Research on the tiny microbes that live in our gut has yielded clues to understanding a growing number of medical conditions. A new Yale-led study explores the link between gut microbes and type 1 diabetes.
The research team studied specific immune cells, CD8 T cells, in a mouse model. They found that a protein in the gut bacteria had a similar molecular structure to a protein in pancreatic cells that produce insulin. The researchers referred to the similarity as “molecular mimicry” and found that this mimicry triggered the immune cells to attack the pancreatic cells, accelerating diabetes.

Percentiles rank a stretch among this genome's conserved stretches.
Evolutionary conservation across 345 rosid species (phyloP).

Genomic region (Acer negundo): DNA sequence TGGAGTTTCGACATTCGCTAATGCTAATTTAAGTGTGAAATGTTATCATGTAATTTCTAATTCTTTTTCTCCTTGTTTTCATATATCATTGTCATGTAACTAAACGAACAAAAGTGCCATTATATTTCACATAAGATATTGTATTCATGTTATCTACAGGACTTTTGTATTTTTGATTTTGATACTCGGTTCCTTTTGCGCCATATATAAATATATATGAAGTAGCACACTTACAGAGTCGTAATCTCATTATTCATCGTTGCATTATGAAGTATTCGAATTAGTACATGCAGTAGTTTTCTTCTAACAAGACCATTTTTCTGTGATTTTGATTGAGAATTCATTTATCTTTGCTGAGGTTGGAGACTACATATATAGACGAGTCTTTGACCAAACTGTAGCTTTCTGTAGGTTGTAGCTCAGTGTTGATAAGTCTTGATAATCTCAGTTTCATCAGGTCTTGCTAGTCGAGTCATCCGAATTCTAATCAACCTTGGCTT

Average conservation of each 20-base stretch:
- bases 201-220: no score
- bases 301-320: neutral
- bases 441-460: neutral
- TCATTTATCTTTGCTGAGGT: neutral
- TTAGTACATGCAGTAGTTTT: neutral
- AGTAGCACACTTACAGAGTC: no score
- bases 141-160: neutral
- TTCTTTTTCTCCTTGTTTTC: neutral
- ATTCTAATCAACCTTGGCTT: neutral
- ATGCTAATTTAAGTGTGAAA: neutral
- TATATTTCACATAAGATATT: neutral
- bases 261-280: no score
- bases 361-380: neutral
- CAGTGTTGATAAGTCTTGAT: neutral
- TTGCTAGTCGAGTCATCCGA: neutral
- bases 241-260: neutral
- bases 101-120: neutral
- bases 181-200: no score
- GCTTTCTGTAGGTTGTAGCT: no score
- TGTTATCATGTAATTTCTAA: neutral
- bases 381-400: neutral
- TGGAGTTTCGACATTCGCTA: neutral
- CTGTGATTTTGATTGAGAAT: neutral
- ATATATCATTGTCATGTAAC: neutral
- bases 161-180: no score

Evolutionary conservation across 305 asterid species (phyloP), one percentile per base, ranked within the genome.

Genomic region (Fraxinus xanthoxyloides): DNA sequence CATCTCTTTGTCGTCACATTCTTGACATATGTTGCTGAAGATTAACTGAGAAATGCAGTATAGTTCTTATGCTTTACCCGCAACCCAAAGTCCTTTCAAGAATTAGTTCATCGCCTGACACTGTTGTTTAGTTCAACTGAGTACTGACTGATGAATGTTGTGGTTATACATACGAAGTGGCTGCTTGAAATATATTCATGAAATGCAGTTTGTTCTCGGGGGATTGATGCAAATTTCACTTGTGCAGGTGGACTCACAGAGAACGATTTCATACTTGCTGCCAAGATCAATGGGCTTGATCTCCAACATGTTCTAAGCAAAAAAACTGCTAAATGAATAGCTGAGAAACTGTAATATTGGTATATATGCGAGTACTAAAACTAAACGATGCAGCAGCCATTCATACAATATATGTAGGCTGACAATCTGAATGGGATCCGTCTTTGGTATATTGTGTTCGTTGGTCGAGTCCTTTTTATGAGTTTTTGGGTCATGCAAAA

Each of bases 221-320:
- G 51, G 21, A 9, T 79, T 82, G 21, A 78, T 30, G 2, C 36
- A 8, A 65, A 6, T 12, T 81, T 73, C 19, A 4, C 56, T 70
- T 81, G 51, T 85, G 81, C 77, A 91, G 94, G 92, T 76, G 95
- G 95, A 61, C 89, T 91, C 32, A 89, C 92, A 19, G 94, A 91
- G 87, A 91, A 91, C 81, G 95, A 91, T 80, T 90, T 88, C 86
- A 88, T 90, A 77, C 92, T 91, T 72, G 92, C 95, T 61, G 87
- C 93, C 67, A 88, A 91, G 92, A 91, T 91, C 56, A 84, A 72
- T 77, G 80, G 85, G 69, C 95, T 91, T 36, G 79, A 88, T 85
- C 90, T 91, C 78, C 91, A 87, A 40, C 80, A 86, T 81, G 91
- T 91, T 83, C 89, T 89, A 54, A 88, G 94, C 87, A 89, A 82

The finding may have significant implications for this chronic disease. “A change in the gut microbiome could be factor in the development of type 1 diabetes,” said Li Wen, senior author and senior research scientist in endocrinology. Presence of similar bacteria that could act as a mimic in the individuals who are susceptible to type 1 diabetes may be an additional indicator of the disease risk, Wen noted.
The study was published in the Journal of Experimental Medicine.